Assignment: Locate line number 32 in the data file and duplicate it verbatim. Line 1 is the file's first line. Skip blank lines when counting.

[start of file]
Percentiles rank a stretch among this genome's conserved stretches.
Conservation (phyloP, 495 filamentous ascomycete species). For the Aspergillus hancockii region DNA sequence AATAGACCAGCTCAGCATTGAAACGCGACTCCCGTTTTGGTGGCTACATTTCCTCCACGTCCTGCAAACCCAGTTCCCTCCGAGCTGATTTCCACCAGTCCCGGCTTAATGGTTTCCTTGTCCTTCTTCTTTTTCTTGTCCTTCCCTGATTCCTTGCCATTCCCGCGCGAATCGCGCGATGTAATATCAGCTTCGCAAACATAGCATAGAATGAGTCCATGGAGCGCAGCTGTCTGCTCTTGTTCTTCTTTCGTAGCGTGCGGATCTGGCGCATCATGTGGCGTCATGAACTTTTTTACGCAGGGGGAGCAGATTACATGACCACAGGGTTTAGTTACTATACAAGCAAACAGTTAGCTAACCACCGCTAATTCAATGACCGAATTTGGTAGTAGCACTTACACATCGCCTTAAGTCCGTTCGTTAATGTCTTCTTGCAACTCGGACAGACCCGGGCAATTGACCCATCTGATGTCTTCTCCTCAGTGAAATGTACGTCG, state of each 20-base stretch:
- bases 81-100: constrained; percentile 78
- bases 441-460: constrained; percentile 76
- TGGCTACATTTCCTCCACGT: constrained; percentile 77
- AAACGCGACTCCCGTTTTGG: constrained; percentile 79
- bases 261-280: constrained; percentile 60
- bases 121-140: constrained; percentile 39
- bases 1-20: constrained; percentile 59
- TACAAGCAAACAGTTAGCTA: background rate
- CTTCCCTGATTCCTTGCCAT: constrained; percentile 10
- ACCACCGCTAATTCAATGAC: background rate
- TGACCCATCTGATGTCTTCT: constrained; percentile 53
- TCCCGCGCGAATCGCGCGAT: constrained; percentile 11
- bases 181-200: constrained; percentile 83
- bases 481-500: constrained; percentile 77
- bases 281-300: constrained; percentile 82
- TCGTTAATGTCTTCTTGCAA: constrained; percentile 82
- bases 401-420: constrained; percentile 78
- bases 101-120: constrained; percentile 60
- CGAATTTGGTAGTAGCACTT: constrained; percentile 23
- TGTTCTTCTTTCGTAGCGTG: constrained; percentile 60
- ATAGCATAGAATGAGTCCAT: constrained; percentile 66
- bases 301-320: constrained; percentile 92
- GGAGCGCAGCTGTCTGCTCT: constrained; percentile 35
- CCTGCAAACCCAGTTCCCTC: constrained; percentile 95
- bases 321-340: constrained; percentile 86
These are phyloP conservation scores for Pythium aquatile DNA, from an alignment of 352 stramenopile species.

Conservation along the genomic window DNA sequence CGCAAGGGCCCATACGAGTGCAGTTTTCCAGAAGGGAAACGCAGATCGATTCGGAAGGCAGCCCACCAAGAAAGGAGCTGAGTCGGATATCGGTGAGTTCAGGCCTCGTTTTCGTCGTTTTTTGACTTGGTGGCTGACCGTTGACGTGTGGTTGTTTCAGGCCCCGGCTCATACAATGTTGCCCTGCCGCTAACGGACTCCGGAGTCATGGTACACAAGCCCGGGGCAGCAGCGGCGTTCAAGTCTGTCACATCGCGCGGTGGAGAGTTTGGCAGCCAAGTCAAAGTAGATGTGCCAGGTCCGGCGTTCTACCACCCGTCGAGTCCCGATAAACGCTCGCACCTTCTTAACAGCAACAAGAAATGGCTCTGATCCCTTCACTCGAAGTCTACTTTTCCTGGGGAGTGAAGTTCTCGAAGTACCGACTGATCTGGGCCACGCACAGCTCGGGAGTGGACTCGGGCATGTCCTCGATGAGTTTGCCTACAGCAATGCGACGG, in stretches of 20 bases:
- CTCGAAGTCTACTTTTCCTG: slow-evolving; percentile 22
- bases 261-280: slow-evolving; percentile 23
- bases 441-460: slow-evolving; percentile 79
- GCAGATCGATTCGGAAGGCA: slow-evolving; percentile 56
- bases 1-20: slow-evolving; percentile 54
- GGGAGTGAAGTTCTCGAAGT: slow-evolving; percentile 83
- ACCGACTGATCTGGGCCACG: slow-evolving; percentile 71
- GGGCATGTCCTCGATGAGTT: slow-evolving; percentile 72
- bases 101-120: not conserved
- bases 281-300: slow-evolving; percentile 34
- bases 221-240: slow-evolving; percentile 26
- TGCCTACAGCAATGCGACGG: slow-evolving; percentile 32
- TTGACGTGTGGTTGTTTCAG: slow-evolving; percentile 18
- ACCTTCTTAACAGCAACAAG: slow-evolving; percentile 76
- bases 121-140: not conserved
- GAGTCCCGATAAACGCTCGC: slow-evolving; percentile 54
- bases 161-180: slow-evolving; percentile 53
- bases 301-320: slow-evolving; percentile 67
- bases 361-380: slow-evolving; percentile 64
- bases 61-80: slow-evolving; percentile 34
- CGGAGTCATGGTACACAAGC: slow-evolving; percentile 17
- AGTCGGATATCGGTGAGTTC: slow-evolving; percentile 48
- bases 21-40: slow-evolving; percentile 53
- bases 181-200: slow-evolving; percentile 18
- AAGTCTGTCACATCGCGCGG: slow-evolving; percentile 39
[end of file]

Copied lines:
- bases 441-460: slow-evolving; percentile 79